From learning about all of the plants to putting seeds and plugs in soil to watching them germinate, students in the Crothersville High School horticulture class have learned a lot.
They have learned some things grow out as expected and some don’t. The latter is when perseverance comes into play.
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The students also have enhanced their teamwork and communication skills and shown responsibility in helping the greenhouse bloom.
On Saturday, they will open up the greenhouse to the community for the annual sale of flowers, hanging baskets and vegetable plants.
That runs from 9 a.m. to 2 p.m. on the same day as the community yard sales. The first 50 paying customers will receive a free nine-plant garden pack.
Proceeds from the greenhouse sale will benefit the next horticulture class, while porkburger sales will benefit the school’s FFA chapter.
The greenhouse will then be open from 8 a.m. to 3 p.m. weekdays until everything runs out.
Linda Myers, who teaches the horticulture class and is the FFA adviser, said the students looked through plant books in January to pick out what they wanted to sell. Then they ordered vegetable seeds and flower plugs and put them in soil in flats and have maintained them ever since.
“All of our vegetables are seeds, and that’s not a guarantee,” Myers said. “If it says 95% germination on a seed packet, first of all, I tell them, ‘I expect 95% of those seeds to germinate,’ and they have to put their name on that flat.”
It’s up to each student to take care of the plants so they grow properly.
“There are a lot of variables, and a lot of that happens while they are gone on (spring) break, so you’ve got to have the right amount of sun, you’ve got to have the right amount of soil, you’ve got to put that seed in the soil just deep enough,” Myers said.
One vegetable that didn’t go well for the students this year was bell peppers. Myers said those need hot weather and sun to germinate, so on Saturday, if people ask about bell peppers, the students will have to explain why those aren’t available.
On the other hand, the class will have several varieties of tomatoes, other vegetables and flowers to sell to the public.
Over the years, Myers said people have gone from wanting a lot of vegetables to plant in a garden to just asking for one plant to grow in a flowerpot.
“We’ve kind of transitioned with society that ‘We don’t want to garden anymore, but I do want fresh tomatoes. I’m not going to can stuff, but I do want a slicing tomato in the summertime,’” she said. “They have a lot of varieties (in the greenhouse). What we don’t have is the quantity because we’re limited to three benches out there to put tomatoes on.”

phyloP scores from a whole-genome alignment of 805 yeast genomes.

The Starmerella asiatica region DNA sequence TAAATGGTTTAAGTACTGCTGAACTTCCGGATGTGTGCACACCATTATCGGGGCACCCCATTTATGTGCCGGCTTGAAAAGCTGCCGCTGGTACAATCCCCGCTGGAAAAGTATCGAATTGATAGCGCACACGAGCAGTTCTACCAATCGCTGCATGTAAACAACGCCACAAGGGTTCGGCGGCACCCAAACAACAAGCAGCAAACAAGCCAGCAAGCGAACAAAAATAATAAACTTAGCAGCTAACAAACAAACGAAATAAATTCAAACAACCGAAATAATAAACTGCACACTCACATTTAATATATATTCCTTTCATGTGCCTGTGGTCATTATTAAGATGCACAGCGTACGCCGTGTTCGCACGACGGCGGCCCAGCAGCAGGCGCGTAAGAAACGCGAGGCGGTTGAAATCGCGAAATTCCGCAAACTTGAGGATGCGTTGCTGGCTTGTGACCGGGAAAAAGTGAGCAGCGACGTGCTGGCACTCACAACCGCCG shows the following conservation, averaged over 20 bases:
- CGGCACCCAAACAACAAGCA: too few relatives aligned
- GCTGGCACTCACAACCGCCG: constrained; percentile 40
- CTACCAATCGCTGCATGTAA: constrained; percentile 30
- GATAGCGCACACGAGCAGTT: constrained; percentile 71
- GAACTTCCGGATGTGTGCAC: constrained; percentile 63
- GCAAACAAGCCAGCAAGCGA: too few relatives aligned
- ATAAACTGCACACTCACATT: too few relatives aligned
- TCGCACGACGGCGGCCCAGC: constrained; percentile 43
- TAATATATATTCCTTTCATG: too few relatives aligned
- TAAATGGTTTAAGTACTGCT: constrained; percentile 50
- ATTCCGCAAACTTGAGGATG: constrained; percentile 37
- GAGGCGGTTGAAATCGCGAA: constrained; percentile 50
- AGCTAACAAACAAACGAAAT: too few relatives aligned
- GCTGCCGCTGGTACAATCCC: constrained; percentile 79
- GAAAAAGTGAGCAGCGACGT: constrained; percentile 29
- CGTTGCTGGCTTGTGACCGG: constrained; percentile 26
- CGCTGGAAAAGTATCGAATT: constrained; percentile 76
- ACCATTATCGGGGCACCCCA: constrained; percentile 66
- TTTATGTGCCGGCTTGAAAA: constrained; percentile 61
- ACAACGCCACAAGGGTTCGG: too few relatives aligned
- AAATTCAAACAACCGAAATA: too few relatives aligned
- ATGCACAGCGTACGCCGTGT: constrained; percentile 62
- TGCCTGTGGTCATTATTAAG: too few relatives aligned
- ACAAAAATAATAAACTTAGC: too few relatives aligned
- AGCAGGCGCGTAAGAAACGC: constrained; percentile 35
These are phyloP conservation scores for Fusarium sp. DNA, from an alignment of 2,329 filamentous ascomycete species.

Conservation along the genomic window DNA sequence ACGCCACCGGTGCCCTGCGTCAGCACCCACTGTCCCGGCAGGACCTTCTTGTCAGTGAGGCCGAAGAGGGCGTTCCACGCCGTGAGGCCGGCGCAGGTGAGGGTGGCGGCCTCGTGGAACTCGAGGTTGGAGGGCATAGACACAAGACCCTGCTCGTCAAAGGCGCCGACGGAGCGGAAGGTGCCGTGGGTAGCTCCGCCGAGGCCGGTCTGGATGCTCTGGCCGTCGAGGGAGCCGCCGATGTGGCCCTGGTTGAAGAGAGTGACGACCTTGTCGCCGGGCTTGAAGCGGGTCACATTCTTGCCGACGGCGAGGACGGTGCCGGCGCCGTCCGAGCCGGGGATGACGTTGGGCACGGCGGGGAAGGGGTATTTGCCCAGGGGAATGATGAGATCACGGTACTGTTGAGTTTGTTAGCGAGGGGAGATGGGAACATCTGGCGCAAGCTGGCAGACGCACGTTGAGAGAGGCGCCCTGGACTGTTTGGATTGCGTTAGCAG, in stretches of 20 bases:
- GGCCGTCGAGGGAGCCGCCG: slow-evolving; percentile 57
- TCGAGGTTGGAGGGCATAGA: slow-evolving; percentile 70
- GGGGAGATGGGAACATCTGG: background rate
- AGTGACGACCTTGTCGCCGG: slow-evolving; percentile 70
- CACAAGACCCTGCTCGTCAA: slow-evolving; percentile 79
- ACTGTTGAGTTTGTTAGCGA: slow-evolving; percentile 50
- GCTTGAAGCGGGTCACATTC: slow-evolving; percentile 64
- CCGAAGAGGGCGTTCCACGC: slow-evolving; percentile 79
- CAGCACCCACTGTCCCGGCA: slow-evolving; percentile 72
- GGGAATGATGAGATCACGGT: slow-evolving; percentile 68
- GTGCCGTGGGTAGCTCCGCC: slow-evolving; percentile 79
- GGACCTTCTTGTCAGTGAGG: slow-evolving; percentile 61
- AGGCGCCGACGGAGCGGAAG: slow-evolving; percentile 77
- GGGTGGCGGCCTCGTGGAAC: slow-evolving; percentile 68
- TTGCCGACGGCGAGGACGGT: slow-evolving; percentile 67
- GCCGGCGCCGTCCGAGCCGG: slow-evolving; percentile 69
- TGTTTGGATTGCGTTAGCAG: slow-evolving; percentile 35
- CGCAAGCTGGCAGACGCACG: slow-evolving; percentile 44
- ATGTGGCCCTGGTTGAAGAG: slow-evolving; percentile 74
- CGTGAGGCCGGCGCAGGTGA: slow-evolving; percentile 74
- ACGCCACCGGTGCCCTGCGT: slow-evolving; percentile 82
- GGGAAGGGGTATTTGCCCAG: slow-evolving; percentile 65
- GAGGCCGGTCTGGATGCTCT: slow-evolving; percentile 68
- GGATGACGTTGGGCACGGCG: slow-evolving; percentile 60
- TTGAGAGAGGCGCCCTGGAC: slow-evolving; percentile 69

Sophomores Kate Frazier and Olivia Robinson are first-year horticulture students. Both have learned a lot about the variety of vegetables and flowers that are out there.
“You just don’t realize how many types of different plants and everything that there can be until you go into that process,” Frazier said.
“It’s pretty cool to see all of the different things,” Robinson said. “Like some plants, they need more sunlight than others, and every plant has different specifics to it.”
In managing the greenhouse, sophomore Jerrica Barron said each student has to know their responsibility. If a flat didn’t do well, they could look at the name on the label and ask that person what went wrong and see if there is a way to correct it.
“It’s so cool because everyone who takes part in it, you’ll have the foreman, people who water, the people who were making the plants from Day 1 and me and Victoria (Kinser) are doing the signs for them so you know the plant name and a little bit about it and a picture, which takes up a lot of time when there’s (a lot of) plants out there,” she said. “It’s just really cool that we all came together.”
Frazier, Robinson and fellow sophomore Quinten Keasler also have liked the teamwork in making the greenhouse bloom.
“It was nothing. It was a bunch of flats with soil in it. They hadn’t really come up (before spring break), and then we came back, everything was germinated, and it’s really cool to know that we made that,” Robinson said.
“It was completely astonishing,” Frazier said, smiling.
“Just watching what it came from to now, it’s a lot of responsibility,” Keasler said. “It’s a lot of work.”
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The Crothersville High School horticulture class will kick off its plant and flower sale from 9 a.m. to 1 p.m. Saturday at the greenhouse at the school, 109 N. Preston St., Crothersville.
Flowers, hanging baskets and vegetable plants will be available for purchase.
The first 50 paying customers will receive a free nine-pack garden pack.
After Saturday, the greenhouse will be open during regular school hours from 8 a.m. to 3 p.m. weekdays.
Proceeds will go toward next year’s greenhouse supplies.
Also that day, Crothersville FFA will be selling porkburgers.
Information: Call 812-793-2051 or visit facebook.com/cvillegreenhouse